Whose Streets?, a film by first-time documentarians Sabaah Folayan and Damon Davis, is clearly a passion project. It isn’t interested in presenting a balanced, journalistic account of the killing of Michael Brown, Jr. by police during a routine encounter in Ferguson, Missouri. There are no interviews with law enforcement, no account of the events that led up to the deadly encounter. Instead, the documentary provides a “boots on the ground” view of the events as they unfold.
Dozens of first-hand videos have been assembled to show the immediate aftermath of the incident, the organized protests that followed, the police crackdown on those protests and the resulting riots. The film intends to educate the viewer, providing the pieces of the puzzle that were omitted by the mainstream media. The film assumes that, once that information is provided, a rational individual could reach only one conclusion. Bearing in mind that one person’s “education” is another person’s indoctrination, the effectiveness of Whose Streets? as a documentary may be a subject of debate among movie-goers. The fact that it will provoke such a conversation makes it essential viewing.
Whose Streets? takes both a macro and micro-scale look at local activism. The film documents the efforts of large crowds of marching protesters as well as the personal toll that political activism can take on individuals who risk their safety and freedom to stand up for a cause. In the process, Whose Streets? provides damning evidence of how ineffective and downright dangerous it can be to police a civilian populace using military tactics and equipment. It’s horrifying to watch as unarmed protesters are confronted by officers decked out in body armor and gas masks while tanks and other armored vehicles roll through the streets of their cities. It looks like a scene from a Middle East war zone, not from the heartland of America.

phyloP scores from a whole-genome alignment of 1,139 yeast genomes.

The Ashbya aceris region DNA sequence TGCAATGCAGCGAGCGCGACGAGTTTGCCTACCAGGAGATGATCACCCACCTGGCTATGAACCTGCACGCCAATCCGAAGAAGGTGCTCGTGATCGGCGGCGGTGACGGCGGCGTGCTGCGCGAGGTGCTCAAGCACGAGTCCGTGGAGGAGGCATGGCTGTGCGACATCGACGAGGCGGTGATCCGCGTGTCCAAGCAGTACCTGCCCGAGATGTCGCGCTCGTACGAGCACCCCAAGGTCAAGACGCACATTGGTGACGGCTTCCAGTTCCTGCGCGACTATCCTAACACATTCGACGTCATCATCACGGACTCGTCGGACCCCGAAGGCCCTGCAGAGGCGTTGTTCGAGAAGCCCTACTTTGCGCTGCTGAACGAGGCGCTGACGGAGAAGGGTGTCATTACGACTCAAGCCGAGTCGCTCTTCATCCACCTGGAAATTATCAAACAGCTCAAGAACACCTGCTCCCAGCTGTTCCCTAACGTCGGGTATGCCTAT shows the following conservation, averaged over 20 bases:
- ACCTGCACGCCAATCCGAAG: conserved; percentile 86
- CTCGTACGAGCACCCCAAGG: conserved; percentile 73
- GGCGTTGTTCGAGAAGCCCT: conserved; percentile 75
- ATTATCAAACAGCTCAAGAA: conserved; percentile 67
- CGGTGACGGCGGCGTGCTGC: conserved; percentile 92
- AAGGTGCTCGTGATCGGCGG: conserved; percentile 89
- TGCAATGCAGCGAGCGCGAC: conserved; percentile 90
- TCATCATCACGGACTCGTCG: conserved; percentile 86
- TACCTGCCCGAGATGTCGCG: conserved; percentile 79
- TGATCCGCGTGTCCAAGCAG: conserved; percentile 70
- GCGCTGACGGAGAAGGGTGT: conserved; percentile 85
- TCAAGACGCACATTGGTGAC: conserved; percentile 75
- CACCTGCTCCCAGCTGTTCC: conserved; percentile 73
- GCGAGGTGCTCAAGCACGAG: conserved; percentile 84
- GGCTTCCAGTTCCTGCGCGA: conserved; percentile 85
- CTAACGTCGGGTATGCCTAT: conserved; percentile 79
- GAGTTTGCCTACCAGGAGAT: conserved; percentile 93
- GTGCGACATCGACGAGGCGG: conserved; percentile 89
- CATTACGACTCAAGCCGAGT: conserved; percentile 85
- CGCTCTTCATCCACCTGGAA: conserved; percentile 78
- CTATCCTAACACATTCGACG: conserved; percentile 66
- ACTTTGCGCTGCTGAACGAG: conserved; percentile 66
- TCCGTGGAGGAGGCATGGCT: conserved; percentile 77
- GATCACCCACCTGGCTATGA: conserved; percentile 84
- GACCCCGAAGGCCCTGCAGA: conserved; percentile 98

The film also provides a fascinating look at how social media has changed the 21st century landscape. Videos are shot and uploaded to various platforms in real time. Hashtags are created by citizens on the streets of Ferguson and then used to provide journalistic accounts of the on-going struggle. If the mainstream media won’t fulfill their role as government watchdogs, the average citizen can now take their place. We all carry enough technology in our pocket to document an event and distribute the evidence to the world.
Some critics refer to films as “a good sit”, meaning the movie serves its purpose as a piece of entertainment; it’s a fun night at the theater. Whose Streets? is disturbing, unnerving. It doesn’t make for an escapist night at your local multiplex. But, it’s a story that needs to be told. I wouldn’t characterize the film as a good sit, but it’s an important one.
Whose Streets? opens in theaters nationwide on Friday, August 11, 2017.
The Movie Isle
Scott Phillips holds a degree in print journalism from the University of Georgia and is currently a member of the Georgia Film Critics Association (GAFCA). In addition to his role as a correspondent for Timed Edition, Scott serves as the Executive Editor and Senior Writer for themovieisle.com. From 2013 through 2017, he reviewed films for filmdispenser.com. Along with his duties as a critic, Scott serves as the Content Programmer for the Way Down Film Festival held in Columbus, Georgia every fall.